Sea and shore fishing
Sea and shore fishing are extremely popular along the Dorset coast. Chartered angling boats are increasingly in demand around the harbours of Christchurch, Poole, Weymouth, West Bay and Lyme Regis, as well as coastal towns like Swanage.
As well as fishing along the coast, there are also a good range of trout lakes throughout the country, both privately and publicly owned.
Obtaining a Rod Licence
The Environment Agency (opens in a new window) Rod Licence is required by all persons of 12 years and over and is available from Post Offices and online. In addition, the angler must also get permission from the land owner.
The Environment Agency owns all fishing rights in the tidal waters of the Rivers Frome and Piddle from Wareham to the white posts where the river enters Poole Harbour. For permits contact the Blandford office by calling 0870 8506 506.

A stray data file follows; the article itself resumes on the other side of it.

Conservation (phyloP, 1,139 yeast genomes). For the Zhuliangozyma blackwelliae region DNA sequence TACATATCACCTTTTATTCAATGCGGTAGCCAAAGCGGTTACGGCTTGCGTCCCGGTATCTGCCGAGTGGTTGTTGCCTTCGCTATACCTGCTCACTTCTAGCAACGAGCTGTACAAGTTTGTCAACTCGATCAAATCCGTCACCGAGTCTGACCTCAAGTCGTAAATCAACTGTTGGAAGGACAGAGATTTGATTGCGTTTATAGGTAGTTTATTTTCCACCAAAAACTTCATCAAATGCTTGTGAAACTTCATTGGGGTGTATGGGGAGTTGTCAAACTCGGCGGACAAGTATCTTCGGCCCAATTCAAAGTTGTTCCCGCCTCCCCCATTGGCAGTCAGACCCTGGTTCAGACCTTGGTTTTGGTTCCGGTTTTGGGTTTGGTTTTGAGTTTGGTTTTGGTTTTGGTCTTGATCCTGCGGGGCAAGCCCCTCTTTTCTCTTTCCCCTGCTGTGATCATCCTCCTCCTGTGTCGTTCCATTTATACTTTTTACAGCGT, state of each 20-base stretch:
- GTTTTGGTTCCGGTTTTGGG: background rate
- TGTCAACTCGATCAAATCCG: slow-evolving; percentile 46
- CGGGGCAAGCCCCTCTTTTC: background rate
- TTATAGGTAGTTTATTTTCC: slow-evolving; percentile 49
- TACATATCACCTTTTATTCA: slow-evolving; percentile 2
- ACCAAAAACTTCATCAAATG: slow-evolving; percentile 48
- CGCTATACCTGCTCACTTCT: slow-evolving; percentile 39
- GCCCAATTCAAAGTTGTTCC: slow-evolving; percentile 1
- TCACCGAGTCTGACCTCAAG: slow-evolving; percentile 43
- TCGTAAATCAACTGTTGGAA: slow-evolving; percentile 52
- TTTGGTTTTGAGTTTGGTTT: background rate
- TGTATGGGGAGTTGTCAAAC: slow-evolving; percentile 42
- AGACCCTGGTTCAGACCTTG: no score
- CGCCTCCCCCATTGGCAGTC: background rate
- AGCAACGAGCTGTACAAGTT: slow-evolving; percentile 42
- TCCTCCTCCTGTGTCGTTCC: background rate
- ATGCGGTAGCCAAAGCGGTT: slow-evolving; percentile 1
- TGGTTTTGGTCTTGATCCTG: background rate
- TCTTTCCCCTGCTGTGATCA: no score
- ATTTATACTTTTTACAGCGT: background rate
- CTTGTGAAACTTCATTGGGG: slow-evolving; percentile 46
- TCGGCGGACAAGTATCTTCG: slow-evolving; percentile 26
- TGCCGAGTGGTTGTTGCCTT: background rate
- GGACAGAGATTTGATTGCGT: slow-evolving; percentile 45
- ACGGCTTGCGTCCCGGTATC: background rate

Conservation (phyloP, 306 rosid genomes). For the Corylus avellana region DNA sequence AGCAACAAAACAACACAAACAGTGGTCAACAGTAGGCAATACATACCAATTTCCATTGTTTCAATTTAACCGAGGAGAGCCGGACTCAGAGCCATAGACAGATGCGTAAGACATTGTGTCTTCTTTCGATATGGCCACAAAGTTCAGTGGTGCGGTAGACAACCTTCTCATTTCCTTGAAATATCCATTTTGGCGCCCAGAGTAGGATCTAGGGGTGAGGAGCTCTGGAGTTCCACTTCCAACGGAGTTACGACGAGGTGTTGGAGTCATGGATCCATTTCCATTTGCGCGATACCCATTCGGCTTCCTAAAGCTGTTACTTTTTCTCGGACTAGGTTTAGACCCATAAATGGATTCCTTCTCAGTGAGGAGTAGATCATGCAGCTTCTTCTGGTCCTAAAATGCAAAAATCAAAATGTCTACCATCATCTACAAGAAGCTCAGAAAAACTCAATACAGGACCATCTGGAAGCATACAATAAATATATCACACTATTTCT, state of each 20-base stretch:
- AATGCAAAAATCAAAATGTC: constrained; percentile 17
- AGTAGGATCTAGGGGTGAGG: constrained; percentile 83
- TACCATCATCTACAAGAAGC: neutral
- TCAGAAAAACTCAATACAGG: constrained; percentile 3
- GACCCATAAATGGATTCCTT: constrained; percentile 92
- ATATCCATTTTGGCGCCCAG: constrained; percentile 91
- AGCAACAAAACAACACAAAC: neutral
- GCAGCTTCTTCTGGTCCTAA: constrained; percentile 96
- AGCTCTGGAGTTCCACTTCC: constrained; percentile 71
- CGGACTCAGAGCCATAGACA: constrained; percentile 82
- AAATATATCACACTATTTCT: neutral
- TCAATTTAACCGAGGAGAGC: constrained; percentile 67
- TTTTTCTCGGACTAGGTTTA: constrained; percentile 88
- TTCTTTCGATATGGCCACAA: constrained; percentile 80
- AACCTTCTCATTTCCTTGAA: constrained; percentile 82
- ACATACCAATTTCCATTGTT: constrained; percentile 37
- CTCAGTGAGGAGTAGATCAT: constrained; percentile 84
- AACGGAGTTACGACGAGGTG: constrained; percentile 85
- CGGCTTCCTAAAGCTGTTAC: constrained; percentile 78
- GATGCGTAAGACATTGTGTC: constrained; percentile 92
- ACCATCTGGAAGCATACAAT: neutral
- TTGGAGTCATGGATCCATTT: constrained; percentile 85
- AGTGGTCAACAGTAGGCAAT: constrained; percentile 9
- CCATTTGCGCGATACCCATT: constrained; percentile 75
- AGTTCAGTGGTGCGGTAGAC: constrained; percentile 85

Tackle Box Guide
Download the 'tackle box guide' (opens in a new window) for information such as minimum catch size, spawning seasons and fish handling techniques.
The SeaClean Project
The SeaClean Project provides recycling bins so you can recycle your fishing line. Find the bins at Christchurch, Swanage, Kimmeridge, Weymouth, West Bexington and West Bay and at Poole Harbour in Hamworthy, Baiter and Sandbanks. Find out about what you can do to keep Dorset's coastline, beaches and wildlife free from fishing tackle on the Dorset Wildlife Trust website (opens in a new window) .
Dorset's edible fish
A large number of edible fish can be found off the coast of Dorset. The issue is how they can be managed sustainably to ensure that viable populations continue into the future.
Sign up to the Recycle Fish (opens in a new window) campaign and become a responsible angler. Open to individuals, anglers, divers, boat charters etc, to agree to only take what you need and release unwanted fish alive and well back into the sea. Many local boat owners have already signed up.
More information about fishing in Dorset
Dorset's edible fish
A large number of edible fish can be found off the coasts of Dorset. The issue is how they can be managed sustainably to ensure that viable populations continue into the future.